Chinese regulator sanctions drop Alibaba profits

Alibaba had not published declining results for five years. But 2021 has been a particularly dark year for the Chinese e-commerce giant, hit by a series of sanctions and calls to order. After two satisfactory quarters, Chinese growth also slackened sharply from the summer, weighing on the turnover of number one in the sale. The group said in a statement that its profits had plummeted 81% for the three months of July to September, to 5.37 billion yuan (741.5 million euros), against 28.77 billion in the same period. in 2020. In response, its price fell by 11.13%, Thursday, November 18 on Wall Street.

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The company’s record sales on the occasion of the “Singles Day” on November 11 were not enough to reassure investors. The turnover of its e-commerce activity has certainly increased by 31%, a little below forecasts. But it is on the marketing expenses of the brands, namely the costs incurred to be better referenced by the platforms, that the group realizes most of its profits. However, they have only grown by 3% in one year.

Numerous regulatory measures

Alibaba also lowered its growth forecast for 2021, from 29.5% to between 20% and 23%. This is due to the increased competition from other players such as Pinduoduo, which has more active users than Alibaba, especially in smaller towns, or that of its historic rival, JD. com. Not to mention newcomers like online video platforms Kuaishou and Douyin, the Chinese version of TikTok, which are sucking up a growing chunk of brands’ marketing budgets. While Alibaba controlled 78% of online sales in China in 2015, it would only capture 47.1% of the market in 2021, according to a study by eMarketer published in July. However, the cake continues to grow by 20% per year, for a total of around 1.850 billion euros, with the Middle Kingdom accounting for 52% of global online commerce.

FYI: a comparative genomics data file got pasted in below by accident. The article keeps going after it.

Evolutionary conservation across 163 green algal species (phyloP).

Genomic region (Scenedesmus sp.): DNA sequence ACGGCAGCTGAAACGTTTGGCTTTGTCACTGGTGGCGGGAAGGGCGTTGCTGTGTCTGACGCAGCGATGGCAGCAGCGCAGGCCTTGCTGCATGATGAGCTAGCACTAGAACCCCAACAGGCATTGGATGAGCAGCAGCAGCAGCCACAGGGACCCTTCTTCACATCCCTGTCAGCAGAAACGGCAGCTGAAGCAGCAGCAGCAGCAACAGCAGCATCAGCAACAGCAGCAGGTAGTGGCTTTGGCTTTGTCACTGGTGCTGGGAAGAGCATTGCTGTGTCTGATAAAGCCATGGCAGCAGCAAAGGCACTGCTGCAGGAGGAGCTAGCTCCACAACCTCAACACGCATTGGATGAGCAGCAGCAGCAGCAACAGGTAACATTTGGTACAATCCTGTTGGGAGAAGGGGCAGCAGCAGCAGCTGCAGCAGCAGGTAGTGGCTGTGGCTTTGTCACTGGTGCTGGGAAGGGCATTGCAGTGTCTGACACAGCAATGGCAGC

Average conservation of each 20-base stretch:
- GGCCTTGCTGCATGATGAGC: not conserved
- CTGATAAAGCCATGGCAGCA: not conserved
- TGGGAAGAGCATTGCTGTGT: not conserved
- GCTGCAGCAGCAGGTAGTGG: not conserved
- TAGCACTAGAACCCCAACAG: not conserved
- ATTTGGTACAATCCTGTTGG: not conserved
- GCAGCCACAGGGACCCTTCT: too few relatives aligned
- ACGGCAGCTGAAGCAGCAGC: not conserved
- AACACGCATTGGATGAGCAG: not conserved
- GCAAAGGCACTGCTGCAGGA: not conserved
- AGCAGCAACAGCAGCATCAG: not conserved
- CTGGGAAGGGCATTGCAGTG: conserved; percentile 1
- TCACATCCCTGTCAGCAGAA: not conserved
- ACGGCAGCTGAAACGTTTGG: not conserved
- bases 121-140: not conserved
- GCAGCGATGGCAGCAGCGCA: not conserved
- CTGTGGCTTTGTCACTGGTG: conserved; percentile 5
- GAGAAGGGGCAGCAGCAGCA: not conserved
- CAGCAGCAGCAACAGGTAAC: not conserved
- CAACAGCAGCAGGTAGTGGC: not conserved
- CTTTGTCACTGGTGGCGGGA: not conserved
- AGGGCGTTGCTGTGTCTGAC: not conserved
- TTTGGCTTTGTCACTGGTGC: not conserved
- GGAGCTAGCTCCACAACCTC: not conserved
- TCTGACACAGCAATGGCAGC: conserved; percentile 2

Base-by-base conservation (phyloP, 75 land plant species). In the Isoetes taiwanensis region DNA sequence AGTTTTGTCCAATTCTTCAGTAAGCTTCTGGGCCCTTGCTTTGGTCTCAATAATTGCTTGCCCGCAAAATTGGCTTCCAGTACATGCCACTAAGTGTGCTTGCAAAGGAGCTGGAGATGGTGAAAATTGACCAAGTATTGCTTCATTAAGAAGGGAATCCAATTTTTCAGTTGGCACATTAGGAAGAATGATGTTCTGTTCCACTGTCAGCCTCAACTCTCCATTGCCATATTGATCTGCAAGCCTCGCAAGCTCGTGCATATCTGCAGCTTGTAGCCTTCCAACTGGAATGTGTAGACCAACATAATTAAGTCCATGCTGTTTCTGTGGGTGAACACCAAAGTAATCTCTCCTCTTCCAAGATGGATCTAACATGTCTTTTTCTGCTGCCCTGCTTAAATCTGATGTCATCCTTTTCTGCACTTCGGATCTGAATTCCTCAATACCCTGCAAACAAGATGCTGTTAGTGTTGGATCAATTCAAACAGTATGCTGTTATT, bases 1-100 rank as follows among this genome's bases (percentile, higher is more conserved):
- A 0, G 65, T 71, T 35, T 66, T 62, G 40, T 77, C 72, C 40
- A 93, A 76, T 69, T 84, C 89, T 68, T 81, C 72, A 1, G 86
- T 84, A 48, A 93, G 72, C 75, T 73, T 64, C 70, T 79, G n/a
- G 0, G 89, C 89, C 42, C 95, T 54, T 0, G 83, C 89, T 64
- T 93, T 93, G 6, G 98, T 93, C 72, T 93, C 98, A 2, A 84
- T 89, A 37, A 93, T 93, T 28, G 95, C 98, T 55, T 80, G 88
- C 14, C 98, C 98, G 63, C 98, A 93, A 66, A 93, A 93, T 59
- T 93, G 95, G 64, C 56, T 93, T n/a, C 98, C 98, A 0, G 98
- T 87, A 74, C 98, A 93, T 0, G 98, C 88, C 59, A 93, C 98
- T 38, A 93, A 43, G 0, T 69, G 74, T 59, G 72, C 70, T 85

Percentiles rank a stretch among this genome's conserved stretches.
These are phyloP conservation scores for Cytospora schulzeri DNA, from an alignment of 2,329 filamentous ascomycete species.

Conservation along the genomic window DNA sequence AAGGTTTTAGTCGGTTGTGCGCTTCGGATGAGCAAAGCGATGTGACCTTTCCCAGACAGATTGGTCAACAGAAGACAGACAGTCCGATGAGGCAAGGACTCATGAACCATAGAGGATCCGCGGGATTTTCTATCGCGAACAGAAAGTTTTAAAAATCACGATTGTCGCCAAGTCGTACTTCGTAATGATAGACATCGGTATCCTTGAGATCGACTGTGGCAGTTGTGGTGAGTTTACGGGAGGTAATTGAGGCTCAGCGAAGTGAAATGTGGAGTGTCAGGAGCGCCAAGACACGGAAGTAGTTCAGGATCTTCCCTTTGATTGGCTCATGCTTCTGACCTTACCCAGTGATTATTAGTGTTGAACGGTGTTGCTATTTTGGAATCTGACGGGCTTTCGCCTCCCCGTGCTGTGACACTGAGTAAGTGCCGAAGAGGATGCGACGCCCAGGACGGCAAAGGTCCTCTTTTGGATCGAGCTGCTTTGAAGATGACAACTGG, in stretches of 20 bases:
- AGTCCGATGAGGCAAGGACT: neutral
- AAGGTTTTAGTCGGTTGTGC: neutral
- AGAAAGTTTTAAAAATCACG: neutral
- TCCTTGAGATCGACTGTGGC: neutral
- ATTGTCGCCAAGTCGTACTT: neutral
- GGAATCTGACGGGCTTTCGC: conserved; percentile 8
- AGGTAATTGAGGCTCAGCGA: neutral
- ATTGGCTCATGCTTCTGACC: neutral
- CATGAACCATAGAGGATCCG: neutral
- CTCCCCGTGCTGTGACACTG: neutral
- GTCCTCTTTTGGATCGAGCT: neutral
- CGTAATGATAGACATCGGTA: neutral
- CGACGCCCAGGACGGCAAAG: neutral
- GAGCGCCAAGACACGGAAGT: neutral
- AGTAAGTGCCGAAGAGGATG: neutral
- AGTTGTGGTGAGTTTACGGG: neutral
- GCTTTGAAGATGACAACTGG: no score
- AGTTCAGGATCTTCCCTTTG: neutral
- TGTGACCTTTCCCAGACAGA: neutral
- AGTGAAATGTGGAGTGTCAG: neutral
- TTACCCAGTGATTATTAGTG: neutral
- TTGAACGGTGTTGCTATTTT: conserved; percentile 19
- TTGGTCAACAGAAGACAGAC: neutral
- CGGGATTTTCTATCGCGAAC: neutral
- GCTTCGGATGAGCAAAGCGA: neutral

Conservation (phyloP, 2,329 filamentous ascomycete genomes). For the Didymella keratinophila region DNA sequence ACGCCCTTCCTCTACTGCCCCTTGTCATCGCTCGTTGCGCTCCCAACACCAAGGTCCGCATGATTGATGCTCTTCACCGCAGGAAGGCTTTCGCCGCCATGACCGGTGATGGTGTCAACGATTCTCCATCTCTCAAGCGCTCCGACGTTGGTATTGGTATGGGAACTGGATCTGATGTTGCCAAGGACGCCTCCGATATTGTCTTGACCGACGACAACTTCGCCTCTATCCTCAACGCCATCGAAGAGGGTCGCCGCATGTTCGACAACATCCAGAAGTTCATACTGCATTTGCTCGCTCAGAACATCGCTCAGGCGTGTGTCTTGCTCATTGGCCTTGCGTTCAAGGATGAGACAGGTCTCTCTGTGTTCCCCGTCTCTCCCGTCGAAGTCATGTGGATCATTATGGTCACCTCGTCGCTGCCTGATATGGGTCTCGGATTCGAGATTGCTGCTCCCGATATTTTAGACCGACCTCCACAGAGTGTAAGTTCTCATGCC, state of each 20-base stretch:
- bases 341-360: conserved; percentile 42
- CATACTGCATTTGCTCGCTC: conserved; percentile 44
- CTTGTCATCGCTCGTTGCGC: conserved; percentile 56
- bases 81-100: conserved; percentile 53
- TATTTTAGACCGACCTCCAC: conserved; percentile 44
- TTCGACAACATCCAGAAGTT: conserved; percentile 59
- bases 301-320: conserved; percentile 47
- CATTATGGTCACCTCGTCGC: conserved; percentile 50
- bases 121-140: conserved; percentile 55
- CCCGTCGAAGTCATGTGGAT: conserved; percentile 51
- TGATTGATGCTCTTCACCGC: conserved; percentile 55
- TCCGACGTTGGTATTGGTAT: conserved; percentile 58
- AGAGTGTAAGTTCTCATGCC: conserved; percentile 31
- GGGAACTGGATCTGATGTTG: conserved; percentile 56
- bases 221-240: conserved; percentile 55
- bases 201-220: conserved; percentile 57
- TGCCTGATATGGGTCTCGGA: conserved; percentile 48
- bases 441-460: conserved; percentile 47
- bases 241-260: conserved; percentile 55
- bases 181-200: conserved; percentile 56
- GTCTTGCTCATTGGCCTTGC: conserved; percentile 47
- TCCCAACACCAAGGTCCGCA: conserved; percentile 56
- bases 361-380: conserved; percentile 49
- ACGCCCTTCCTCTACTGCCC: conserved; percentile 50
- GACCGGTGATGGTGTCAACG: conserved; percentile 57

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However, the press release does not make the slightest reference to the main black point for the company: the many regulatory measures it suffered after the cancellation of the IPO of Ant, its financial subsidiary, in November 2020. Since then, Alibaba has had to pay a record fine of 2.3 billion euros for abuse of a dominant position and review some of its practices, including imposing exclusivity on its merchants. Other sectors have also been taken over, such as entertainment or online education, affecting other champions such as ByteDance (TikTok) and Tencent, the world’s number one in video games.

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